3 killed, dozens injured in Minn. tornadoes
Dozens more were injured in Thursday's heavy weather. The National Weather Service collected 36 reports of tornado sightings, with northwestern and southern Minnesota hit hardest. If the sightings are all confirmed, it would exceed the previous state record of 27 in one day, in 1992.
In northwestern Minnesota, a woman was killed in Almora and a gas station owner was killed in Mentor. In southern Minnesota, one person was killed at a farm west of Albert Lea.
Wadena, a town of about 4,300 people that lies 70 miles southeast of Fargo, appeared to suffer the most extensive property damage. The storms destroyed or damaged dozens of homes and other buildings, toppled power lines and left a big chunk of the town without trees. Officials met Friday morning to plan the town's next step.
"First we were outside watching it. Then we went inside and it got really, really nasty," Sara Carpenter, 18, said. Her family's home was badly damaged, and they spent the night at the AmericInn in town. "It's pretty much gone," she said of their house.
In nearby Almora, a town of about 20 people, an elderly woman was killed when a twister wiped out her home. Brittney Schulke of Almora told The Daily Journal of Fergus Falls that her grandmother, Margie Schulke, was killed and that her grandfather, Norman Schulke, suffered two broken shoulders.
In Mentor, about 50 miles southeast of Grand Forks, N.D., the owner of a Cenex station was killed when a tornado struck his store. Wes Michaels' daughter told the Star Tribune of Minneapolis that her father was not supposed to work on Thursday, his 58th birthday, but that he went in to check on her because of the storm warnings. She said he ordered her and several customers into the store cooler as the tornado bore down.
"He saved me," Heidi Michaels told the newspaper.
A series of tornadoes hit 40 to 60 rural properties in southern Minnesota's Freeborn County, killing one person at a farm west of Albert Lea, the county's Emergency Management Director Mark Roche said.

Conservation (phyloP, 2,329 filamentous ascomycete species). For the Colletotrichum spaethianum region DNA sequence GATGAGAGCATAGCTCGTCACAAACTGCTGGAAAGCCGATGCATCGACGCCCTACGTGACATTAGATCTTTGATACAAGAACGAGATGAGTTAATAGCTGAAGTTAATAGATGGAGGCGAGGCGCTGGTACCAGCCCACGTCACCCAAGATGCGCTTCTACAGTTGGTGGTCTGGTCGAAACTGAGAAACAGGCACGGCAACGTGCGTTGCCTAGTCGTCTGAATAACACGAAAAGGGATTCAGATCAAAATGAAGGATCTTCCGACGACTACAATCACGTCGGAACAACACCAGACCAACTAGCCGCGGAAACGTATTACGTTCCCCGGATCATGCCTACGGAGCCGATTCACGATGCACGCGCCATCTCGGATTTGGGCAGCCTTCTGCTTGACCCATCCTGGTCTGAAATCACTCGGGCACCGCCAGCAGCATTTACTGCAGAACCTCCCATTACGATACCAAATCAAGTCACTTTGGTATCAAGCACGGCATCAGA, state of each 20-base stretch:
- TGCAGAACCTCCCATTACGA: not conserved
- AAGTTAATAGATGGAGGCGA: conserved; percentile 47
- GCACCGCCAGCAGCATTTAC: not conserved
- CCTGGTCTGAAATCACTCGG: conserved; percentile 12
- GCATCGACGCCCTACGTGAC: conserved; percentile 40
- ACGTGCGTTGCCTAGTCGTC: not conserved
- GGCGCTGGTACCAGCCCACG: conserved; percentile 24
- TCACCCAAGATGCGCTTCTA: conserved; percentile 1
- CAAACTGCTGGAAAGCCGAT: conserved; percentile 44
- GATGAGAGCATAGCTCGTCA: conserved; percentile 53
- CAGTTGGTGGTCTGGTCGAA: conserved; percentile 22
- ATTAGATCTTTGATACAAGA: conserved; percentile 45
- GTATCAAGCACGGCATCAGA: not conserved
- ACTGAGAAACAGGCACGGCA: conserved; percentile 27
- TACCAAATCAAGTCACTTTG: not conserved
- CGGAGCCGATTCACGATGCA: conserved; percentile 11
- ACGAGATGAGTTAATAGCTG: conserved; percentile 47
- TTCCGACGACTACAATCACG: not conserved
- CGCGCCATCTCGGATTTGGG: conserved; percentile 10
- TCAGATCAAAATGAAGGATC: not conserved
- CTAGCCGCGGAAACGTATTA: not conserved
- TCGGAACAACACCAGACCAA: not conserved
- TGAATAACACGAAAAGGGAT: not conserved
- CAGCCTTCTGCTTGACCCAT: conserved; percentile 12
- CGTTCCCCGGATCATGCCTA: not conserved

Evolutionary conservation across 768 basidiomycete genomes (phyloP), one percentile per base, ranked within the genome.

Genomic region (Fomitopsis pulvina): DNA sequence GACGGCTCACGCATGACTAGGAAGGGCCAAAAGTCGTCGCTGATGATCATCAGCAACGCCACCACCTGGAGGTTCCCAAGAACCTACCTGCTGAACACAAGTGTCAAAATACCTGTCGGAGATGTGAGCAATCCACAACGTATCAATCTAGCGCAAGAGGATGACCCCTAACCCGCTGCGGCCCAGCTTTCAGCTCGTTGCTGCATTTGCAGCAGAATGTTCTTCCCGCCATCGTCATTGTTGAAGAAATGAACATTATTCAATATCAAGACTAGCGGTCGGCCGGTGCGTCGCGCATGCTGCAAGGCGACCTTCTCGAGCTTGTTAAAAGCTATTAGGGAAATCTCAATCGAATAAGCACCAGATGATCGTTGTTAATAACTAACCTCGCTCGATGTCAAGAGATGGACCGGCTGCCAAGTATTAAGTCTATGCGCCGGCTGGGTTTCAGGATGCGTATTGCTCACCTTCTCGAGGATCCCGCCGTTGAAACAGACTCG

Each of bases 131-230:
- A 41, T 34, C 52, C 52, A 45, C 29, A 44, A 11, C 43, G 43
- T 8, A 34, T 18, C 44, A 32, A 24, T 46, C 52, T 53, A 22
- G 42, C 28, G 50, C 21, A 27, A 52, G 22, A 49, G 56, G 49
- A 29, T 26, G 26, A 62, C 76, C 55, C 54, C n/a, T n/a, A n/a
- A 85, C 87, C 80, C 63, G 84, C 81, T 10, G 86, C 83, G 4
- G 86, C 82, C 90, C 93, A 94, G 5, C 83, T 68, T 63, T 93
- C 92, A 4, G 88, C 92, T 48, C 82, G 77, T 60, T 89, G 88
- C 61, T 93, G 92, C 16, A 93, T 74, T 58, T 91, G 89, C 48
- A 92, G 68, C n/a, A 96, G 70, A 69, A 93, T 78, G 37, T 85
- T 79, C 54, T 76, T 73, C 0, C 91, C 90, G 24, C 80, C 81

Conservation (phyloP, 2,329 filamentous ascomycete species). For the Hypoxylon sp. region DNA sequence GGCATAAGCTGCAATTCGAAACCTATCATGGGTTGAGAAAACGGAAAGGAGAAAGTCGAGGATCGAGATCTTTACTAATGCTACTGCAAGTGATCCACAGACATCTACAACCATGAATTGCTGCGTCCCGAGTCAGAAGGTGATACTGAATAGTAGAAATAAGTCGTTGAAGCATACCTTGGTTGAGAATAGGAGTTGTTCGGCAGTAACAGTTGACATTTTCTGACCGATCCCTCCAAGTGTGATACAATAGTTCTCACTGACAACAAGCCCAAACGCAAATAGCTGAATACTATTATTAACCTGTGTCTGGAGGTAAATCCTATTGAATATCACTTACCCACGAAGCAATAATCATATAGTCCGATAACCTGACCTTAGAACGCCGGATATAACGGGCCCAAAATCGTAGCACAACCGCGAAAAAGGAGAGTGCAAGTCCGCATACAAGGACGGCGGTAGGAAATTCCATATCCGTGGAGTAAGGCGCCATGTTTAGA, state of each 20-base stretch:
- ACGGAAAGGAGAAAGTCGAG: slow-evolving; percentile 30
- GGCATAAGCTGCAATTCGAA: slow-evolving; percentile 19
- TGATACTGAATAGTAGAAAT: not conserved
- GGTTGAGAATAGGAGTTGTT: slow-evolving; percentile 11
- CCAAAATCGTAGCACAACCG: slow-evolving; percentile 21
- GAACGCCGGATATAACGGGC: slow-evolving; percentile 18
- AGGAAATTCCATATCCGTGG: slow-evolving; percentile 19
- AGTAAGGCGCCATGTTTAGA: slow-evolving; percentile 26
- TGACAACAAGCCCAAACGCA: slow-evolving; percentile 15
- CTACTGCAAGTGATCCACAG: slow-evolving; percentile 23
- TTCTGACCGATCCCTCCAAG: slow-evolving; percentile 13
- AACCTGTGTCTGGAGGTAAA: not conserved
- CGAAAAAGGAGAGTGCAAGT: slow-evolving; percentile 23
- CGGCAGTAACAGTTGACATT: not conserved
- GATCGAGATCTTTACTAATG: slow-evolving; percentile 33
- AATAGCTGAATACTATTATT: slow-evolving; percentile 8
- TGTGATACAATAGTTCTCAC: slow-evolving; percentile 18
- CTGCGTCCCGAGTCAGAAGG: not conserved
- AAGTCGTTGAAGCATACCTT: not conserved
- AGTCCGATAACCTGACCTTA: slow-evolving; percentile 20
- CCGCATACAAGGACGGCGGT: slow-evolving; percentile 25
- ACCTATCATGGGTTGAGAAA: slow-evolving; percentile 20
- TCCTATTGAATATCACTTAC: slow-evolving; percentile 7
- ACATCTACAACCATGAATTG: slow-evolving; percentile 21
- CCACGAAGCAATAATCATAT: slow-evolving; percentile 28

Freeborn County administrator John Kluever said eight homes were destroyed near Geneva, but said that number might grow as damage was assessed by daylight. Fourteen people were treated at Albert Lea Medical Center for injuries. Kluever said the storms damaged grain bins, a hog feedlot and a cattle feedlot. About 1,000 hogs and a few dozen cattle were being rounded up Friday, he said.
Still, Freeborn County Sheriff's chief deputy Gene Arnold said the property damage could have been much worse.
"We're very fortunate that it did not hit a high-population area," Arnold said.
Wadena Mayor Wayne Wolden said sirens gave plenty of warning in his town, where the National Weather Service said a tornado struck around 5 p.m. Wolden said many people were there for an all-school reunion.
Twenty people were treated for injuries at the Wadena hospital, mostly for bumps and bruises, nursing supervisor Kathy Kleen said. She said many residents were at the hospital's pharmacy first thing Friday to replace prescription drugs they lost in the storm.
Crews worked overnight to control dozens of gas leaks. Wadena's community pool was destroyed, the high school "extremely busted up" and the community center beyond repair, Wolden said.
His wife, Lori Wolden, said houses were "half-gone" and "there's no trees" in the southwest part of the town, which was barricaded after the storm.
Patty Jones was evacuated from her apartment because of a gas leak and walked around Wadena before taking shelter at the local armory.
"It's terrible. It's whacked out. Nothing's left in one part of town," Jones said.
The Red Cross set up a shelter at the local armory, but no one slept there Thursday night, apparently opting instead to stay with family, friends or in local hotels. It was not immediately known how many homes in Wadena were left uninhabitable by the storm.
The Red Cross also set up a shelter in Albert Lea, where about 20 people spent the night.
Gov. Tim Pawlenty, who activated about 70 National Guard members to help with the response, planned to tour the affected areas later Friday.
State climatologist Greg Spoden said it would take the weather service days to verify tornado reports. He cautioned that reports of the state's biggest outbreak of tornadoes could be overblown because improvements in technology and communications mean more tornadoes are reported now than ever before.
Still, Spoden said, it was "a very, very extensive outbreak."
Associated Press writers Chris Williams in Albert Lea and Gretchen Ehlke in Milwaukee contributed to this report.